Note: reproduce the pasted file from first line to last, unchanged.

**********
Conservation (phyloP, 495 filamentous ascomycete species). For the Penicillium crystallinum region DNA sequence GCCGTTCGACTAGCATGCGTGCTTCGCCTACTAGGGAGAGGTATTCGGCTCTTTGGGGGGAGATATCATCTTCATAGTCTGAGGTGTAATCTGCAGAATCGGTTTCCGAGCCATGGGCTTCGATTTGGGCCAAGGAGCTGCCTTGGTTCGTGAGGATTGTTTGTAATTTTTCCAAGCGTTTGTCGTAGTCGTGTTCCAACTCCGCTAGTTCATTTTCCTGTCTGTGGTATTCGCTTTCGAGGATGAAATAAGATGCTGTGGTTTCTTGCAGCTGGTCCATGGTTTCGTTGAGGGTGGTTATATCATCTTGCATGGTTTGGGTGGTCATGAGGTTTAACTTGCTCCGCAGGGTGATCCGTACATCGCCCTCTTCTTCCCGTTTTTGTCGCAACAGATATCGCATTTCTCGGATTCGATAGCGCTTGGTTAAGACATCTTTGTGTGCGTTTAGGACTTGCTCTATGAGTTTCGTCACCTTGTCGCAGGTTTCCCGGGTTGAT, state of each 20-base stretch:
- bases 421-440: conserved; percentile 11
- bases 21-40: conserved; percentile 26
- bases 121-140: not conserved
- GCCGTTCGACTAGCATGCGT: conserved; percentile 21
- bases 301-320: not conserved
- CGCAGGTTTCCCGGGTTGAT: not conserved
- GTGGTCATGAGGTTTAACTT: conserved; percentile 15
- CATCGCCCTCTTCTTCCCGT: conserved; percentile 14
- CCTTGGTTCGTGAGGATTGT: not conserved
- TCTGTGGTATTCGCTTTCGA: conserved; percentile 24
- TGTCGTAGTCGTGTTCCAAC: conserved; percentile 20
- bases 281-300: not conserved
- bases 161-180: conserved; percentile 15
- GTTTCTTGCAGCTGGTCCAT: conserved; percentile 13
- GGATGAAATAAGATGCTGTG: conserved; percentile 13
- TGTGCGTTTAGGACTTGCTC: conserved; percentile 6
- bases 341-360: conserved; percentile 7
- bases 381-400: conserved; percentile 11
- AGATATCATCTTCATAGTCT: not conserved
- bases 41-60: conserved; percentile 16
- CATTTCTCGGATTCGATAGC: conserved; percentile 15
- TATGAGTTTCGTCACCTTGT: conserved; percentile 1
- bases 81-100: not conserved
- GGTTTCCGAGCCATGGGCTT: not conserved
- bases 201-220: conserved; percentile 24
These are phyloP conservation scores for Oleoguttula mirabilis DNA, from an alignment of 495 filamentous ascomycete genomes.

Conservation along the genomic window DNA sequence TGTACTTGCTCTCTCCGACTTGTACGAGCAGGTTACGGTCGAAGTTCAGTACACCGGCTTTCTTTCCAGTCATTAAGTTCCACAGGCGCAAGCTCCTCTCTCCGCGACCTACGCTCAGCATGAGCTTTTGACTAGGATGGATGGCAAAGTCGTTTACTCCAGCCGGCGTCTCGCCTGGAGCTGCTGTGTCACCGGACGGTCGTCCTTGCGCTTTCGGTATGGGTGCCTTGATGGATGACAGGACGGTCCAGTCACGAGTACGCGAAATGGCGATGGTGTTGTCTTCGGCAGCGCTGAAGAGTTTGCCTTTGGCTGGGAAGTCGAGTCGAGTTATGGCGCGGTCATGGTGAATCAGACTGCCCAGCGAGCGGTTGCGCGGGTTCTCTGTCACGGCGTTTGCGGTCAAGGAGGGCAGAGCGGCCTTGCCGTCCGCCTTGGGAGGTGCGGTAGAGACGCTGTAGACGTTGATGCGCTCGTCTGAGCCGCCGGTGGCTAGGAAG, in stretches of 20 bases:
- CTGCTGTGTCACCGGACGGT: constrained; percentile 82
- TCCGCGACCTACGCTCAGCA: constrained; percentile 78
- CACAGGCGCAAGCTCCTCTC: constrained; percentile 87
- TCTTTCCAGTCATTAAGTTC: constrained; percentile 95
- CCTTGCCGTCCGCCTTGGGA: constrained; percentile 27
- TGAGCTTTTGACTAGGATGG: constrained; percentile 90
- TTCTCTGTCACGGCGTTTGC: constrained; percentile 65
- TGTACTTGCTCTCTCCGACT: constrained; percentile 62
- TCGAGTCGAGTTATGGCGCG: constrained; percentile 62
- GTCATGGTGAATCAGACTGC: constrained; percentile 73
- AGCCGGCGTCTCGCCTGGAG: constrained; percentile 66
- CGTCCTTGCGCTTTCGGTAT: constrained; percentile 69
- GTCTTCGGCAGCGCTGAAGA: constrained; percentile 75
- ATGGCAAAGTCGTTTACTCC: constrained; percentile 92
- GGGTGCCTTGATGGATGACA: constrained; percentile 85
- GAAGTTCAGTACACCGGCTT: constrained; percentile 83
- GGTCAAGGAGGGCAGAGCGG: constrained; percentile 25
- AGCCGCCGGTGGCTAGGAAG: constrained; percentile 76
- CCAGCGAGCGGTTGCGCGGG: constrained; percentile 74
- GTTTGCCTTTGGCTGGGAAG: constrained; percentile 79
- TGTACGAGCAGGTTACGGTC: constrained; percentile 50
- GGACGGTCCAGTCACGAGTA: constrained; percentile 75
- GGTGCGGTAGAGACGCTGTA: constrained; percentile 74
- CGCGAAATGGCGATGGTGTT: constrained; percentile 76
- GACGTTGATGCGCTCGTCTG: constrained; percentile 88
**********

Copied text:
Conservation (phyloP, 495 filamentous ascomycete species). For the Penicillium crystallinum region DNA sequence GCCGTTCGACTAGCATGCGTGCTTCGCCTACTAGGGAGAGGTATTCGGCTCTTTGGGGGGAGATATCATCTTCATAGTCTGAGGTGTAATCTGCAGAATCGGTTTCCGAGCCATGGGCTTCGATTTGGGCCAAGGAGCTGCCTTGGTTCGTGAGGATTGTTTGTAATTTTTCCAAGCGTTTGTCGTAGTCGTGTTCCAACTCCGCTAGTTCATTTTCCTGTCTGTGGTATTCGCTTTCGAGGATGAAATAAGATGCTGTGGTTTCTTGCAGCTGGTCCATGGTTTCGTTGAGGGTGGTTATATCATCTTGCATGGTTTGGGTGGTCATGAGGTTTAACTTGCTCCGCAGGGTGATCCGTACATCGCCCTCTTCTTCCCGTTTTTGTCGCAACAGATATCGCATTTCTCGGATTCGATAGCGCTTGGTTAAGACATCTTTGTGTGCGTTTAGGACTTGCTCTATGAGTTTCGTCACCTTGTCGCAGGTTTCCCGGGTTGAT, state of each 20-base stretch:
- bases 421-440: conserved; percentile 11
- bases 21-40: conserved; percentile 26
- bases 121-140: not conserved
- GCCGTTCGACTAGCATGCGT: conserved; percentile 21
- bases 301-320: not conserved
- CGCAGGTTTCCCGGGTTGAT: not conserved
- GTGGTCATGAGGTTTAACTT: conserved; percentile 15
- CATCGCCCTCTTCTTCCCGT: conserved; percentile 14
- CCTTGGTTCGTGAGGATTGT: not conserved
- TCTGTGGTATTCGCTTTCGA: conserved; percentile 24
- TGTCGTAGTCGTGTTCCAAC: conserved; percentile 20
- bases 281-300: not conserved
- bases 161-180: conserved; percentile 15
- GTTTCTTGCAGCTGGTCCAT: conserved; percentile 13
- GGATGAAATAAGATGCTGTG: conserved; percentile 13
- TGTGCGTTTAGGACTTGCTC: conserved; percentile 6
- bases 341-360: conserved; percentile 7
- bases 381-400: conserved; percentile 11
- AGATATCATCTTCATAGTCT: not conserved
- bases 41-60: conserved; percentile 16
- CATTTCTCGGATTCGATAGC: conserved; percentile 15
- TATGAGTTTCGTCACCTTGT: conserved; percentile 1
- bases 81-100: not conserved
- GGTTTCCGAGCCATGGGCTT: not conserved
- bases 201-220: conserved; percentile 24
These are phyloP conservation scores for Oleoguttula mirabilis DNA, from an alignment of 495 filamentous ascomycete genomes.

Conservation along the genomic window DNA sequence TGTACTTGCTCTCTCCGACTTGTACGAGCAGGTTACGGTCGAAGTTCAGTACACCGGCTTTCTTTCCAGTCATTAAGTTCCACAGGCGCAAGCTCCTCTCTCCGCGACCTACGCTCAGCATGAGCTTTTGACTAGGATGGATGGCAAAGTCGTTTACTCCAGCCGGCGTCTCGCCTGGAGCTGCTGTGTCACCGGACGGTCGTCCTTGCGCTTTCGGTATGGGTGCCTTGATGGATGACAGGACGGTCCAGTCACGAGTACGCGAAATGGCGATGGTGTTGTCTTCGGCAGCGCTGAAGAGTTTGCCTTTGGCTGGGAAGTCGAGTCGAGTTATGGCGCGGTCATGGTGAATCAGACTGCCCAGCGAGCGGTTGCGCGGGTTCTCTGTCACGGCGTTTGCGGTCAAGGAGGGCAGAGCGGCCTTGCCGTCCGCCTTGGGAGGTGCGGTAGAGACGCTGTAGACGTTGATGCGCTCGTCTGAGCCGCCGGTGGCTAGGAAG, in stretches of 20 bases:
- CTGCTGTGTCACCGGACGGT: constrained; percentile 82
- TCCGCGACCTACGCTCAGCA: constrained; percentile 78
- CACAGGCGCAAGCTCCTCTC: constrained; percentile 87
- TCTTTCCAGTCATTAAGTTC: constrained; percentile 95
- CCTTGCCGTCCGCCTTGGGA: constrained; percentile 27
- TGAGCTTTTGACTAGGATGG: constrained; percentile 90
- TTCTCTGTCACGGCGTTTGC: constrained; percentile 65
- TGTACTTGCTCTCTCCGACT: constrained; percentile 62
- TCGAGTCGAGTTATGGCGCG: constrained; percentile 62
- GTCATGGTGAATCAGACTGC: constrained; percentile 73
- AGCCGGCGTCTCGCCTGGAG: constrained; percentile 66
- CGTCCTTGCGCTTTCGGTAT: constrained; percentile 69
- GTCTTCGGCAGCGCTGAAGA: constrained; percentile 75
- ATGGCAAAGTCGTTTACTCC: constrained; percentile 92
- GGGTGCCTTGATGGATGACA: constrained; percentile 85
- GAAGTTCAGTACACCGGCTT: constrained; percentile 83
- GGTCAAGGAGGGCAGAGCGG: constrained; percentile 25
- AGCCGCCGGTGGCTAGGAAG: constrained; percentile 76
- CCAGCGAGCGGTTGCGCGGG: constrained; percentile 74
- GTTTGCCTTTGGCTGGGAAG: constrained; percentile 79
- TGTACGAGCAGGTTACGGTC: constrained; percentile 50
- GGACGGTCCAGTCACGAGTA: constrained; percentile 75
- GGTGCGGTAGAGACGCTGTA: constrained; percentile 74
- CGCGAAATGGCGATGGTGTT: constrained; percentile 76
- GACGTTGATGCGCTCGTCTG: constrained; percentile 88